Google Plays Nice: XML sitemaps, images, and a mystery
Ian Lurie Jul 20 2010
Last month, Google announced that they’re now accepting mixed-media XML sitemaps: You can put images, video and regular page URLs all into the same map.
I saw this and rubbed my hands together while cackling maniacally. I could finally make sure that valuable images that clients paid for, or paid to have taken, would get indexed!
I won’t go into the details of Googles image, video and page sitemap spec. You can read it all in their post. But my fumbling about in code led to an interesting discovery: Google’s not all that picky.
I wrote my own little Python crawler over the weekend.
Yes, I know how pathetic that sounds.
Anyway, I wrote a Python crawler. It goes out to a site, grabs the URLs of all pages and all images, and puts ‘em all into an XML sitemap. Neato! My first real use of Python. Alas, I did it horribly wrong, and generated a sitemap that munges images and page URLs together as if they were all the same. That is, I put both images and page URLs between <url> and </url> tags. Turns out, that’s wrong.
According to Google’s post, you have to use all sorts of fancy code to insert images and video into an otherwise normal XML sitemap:
<?xml version="1.0" encoding="UTF-8"?> <urlset xmlns="http://www.sitemaps.org/schemas/sitemap/0.9" xmlns:image="http://www.sitemaps.org/schemas/sitemap-image/1.1" xmlns:video="http://www.sitemaps.org/schemas/sitemap-video/1.1"> <url> <loc>http://www.example.com/foo.html</loc> <image:image> <image:loc>http://example.com/image.jpg</image:loc> </image:image> <video:video> <video:content_loc>http://www.example.com/videoABC.flv</video:content_loc> <video:title>Grilling tofu for summer</video:title> </video:video> </url> </urlset>
Eesh. It’s actually a good thing I didn’t see that before I started. I would’ve thrown my hands up and never learned Python.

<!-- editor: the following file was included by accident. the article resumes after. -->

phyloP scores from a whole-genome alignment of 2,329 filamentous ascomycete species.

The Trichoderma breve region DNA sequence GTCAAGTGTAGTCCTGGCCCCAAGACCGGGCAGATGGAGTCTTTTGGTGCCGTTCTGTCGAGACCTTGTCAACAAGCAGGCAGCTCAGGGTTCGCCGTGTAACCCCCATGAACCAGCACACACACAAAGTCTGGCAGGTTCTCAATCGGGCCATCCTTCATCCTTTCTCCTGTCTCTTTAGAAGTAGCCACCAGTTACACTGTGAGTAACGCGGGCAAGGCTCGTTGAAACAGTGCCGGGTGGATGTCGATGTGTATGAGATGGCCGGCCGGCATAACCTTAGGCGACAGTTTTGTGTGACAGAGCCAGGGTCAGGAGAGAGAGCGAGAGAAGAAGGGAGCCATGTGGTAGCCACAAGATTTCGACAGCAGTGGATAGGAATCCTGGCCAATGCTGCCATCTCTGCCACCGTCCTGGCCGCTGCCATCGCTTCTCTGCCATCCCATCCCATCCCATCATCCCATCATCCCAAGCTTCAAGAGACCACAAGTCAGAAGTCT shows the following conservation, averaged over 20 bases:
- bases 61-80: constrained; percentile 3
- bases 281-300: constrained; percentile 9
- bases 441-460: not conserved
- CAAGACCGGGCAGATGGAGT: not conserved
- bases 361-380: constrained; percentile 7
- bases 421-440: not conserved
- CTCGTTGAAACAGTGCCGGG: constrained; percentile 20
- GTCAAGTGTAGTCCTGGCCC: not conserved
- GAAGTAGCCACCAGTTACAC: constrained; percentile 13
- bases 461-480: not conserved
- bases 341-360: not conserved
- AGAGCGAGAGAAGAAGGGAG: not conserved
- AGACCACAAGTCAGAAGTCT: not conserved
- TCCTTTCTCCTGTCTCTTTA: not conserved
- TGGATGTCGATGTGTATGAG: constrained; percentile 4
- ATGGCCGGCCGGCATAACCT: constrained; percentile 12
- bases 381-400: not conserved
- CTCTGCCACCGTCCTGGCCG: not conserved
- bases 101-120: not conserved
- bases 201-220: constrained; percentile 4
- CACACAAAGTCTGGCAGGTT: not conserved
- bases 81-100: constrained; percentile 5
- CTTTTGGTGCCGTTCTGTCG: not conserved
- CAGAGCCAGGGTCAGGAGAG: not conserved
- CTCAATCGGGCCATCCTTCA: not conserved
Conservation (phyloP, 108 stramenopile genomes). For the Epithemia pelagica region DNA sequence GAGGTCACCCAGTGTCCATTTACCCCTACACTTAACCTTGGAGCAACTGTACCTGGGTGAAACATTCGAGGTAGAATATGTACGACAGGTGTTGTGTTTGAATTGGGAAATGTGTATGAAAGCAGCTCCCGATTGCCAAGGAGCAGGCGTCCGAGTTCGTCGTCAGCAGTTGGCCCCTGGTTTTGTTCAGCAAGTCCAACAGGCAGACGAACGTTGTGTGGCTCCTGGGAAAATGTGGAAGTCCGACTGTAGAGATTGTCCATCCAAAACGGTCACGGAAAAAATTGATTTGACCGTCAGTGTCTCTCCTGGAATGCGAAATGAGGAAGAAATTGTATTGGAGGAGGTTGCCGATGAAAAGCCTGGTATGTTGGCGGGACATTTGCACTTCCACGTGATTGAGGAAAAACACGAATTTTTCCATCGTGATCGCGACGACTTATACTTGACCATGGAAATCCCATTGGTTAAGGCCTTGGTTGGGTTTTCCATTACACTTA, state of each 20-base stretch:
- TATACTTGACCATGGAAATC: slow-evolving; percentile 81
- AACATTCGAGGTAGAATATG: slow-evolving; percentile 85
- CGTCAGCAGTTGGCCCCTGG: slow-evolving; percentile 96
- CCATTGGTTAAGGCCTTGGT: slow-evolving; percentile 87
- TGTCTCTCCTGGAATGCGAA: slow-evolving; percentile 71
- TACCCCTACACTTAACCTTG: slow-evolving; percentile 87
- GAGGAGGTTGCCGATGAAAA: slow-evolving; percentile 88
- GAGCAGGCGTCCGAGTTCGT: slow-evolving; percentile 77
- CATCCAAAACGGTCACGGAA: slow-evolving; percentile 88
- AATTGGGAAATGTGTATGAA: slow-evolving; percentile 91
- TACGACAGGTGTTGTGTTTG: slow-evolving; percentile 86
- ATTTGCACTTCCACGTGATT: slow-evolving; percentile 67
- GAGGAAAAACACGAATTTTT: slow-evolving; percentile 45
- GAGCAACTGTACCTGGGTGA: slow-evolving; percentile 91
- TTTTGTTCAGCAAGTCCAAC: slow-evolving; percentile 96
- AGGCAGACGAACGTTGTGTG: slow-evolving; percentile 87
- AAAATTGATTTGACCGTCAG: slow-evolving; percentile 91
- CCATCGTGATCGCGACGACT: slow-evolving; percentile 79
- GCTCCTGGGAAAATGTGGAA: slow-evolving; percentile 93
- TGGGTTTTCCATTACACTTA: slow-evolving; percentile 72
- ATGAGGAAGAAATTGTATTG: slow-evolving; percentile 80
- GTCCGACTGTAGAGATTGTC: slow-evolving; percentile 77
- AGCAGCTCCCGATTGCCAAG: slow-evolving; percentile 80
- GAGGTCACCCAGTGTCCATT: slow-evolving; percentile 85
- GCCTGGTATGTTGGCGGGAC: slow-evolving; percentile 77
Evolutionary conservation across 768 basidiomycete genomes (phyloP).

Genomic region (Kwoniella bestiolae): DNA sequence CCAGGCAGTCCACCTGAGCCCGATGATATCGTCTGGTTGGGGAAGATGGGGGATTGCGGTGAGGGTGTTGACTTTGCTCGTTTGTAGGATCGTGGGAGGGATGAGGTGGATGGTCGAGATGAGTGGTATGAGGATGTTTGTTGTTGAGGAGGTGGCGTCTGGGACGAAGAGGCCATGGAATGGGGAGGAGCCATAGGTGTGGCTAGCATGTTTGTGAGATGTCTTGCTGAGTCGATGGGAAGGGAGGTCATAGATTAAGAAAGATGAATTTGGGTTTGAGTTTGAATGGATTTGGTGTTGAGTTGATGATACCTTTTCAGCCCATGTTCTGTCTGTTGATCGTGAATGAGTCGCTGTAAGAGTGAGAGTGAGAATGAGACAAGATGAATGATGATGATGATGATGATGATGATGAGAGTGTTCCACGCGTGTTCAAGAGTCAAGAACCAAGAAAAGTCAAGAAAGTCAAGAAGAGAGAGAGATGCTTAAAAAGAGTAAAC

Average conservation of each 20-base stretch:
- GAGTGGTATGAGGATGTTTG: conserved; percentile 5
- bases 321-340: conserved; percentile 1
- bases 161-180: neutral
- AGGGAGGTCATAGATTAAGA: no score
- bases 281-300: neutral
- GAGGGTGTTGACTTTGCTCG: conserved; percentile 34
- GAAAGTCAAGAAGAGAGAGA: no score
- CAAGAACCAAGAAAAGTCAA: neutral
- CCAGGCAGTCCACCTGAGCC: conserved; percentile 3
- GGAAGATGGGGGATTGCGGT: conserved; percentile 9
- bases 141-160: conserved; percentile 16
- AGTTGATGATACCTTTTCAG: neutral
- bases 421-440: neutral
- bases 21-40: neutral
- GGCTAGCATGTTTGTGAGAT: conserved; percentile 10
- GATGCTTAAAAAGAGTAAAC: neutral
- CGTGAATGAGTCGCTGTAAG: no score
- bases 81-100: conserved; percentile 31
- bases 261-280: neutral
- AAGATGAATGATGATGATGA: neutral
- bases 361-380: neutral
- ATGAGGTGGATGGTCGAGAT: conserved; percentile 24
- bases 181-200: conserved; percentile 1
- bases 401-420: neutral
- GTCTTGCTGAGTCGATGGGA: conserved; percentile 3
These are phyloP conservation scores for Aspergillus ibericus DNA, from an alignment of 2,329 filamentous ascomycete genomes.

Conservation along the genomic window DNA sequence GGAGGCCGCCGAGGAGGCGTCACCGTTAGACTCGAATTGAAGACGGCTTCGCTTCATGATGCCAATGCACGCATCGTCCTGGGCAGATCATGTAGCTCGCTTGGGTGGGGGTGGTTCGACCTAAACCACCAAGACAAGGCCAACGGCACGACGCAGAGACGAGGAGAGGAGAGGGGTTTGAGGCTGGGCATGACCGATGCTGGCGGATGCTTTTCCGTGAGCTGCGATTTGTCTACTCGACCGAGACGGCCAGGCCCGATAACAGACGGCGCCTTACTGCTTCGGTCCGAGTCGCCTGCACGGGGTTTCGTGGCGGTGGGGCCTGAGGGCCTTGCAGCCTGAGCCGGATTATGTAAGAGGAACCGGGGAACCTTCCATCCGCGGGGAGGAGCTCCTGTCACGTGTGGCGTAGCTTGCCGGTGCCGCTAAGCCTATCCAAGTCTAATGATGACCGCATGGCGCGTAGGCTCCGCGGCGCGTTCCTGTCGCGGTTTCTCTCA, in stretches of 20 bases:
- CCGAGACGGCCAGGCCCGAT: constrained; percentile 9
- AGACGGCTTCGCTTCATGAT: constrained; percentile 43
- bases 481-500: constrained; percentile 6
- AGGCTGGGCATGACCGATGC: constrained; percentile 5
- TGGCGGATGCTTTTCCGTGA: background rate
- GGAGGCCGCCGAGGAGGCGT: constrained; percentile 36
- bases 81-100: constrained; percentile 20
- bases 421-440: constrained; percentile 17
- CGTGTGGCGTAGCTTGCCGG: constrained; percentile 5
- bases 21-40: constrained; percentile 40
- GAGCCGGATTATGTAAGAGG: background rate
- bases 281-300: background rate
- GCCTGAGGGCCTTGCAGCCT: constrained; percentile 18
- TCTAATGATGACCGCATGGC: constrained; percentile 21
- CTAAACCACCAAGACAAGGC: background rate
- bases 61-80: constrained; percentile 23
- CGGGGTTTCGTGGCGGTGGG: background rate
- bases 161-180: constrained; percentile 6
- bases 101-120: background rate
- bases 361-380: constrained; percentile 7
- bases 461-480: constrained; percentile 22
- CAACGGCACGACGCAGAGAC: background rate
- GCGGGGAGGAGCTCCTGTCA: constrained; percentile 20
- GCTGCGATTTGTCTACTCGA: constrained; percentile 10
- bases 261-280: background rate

But here’s the thing: I submitted the incorrectly-formatted sitemap before I knew I’d done it wrong. Once I saw the error of my ways, I got ready to watch Google wallop my company site, or at least ignore all of the images. But they didn’t. Instead, Google is indexing the images I included in the sitemap, even though the sitemap’s wrong.
Before I generated the sitemap, a site:portentinteractive.com search in Google images showed about 100 images. The day after, it showed 180 images. Today, it shows 193 images.
Clearly, Google’s tolerant of dorky semi-competent programmers like me. But the real question, and I’m honestly curious if anyone out there knows, is: Do we have to use the fancy formatting, or is packing images into URL elements going to work for the long term?
Comment below if you have a theory, or if you happen to be a Google engineer.
Related, recent, and whatnot
Ian Lurie is CEO and founder of Portent Inc. He is co-author of the 2nd edition of the Web Marketing All-In-One for Dummies and wrote the sections on SEO, blogging, social media and web analytics. He's recorded training for Lynda.com, writes regularly for the Portent Blog and has been published on AllThingsD, Forbes.com and TechCrunch. And, Ian speaks at conferences around the world, including SearchLove, MozCon, SIC and ad:Tech. Read More
- Do You Use Data To Improve Your Website Design?
- How to use Intention.js for Responsive Design
- What Does a Degree in Architecture Have to Do with Web Design & Development?
- A Front-End Workflow For The Evolving Web
- Stop Writing Blog Posts: Ideas for Interactive Content
- Parallax Scrolling? HTML5 Animations? Why We’re Falling for New Design Techniques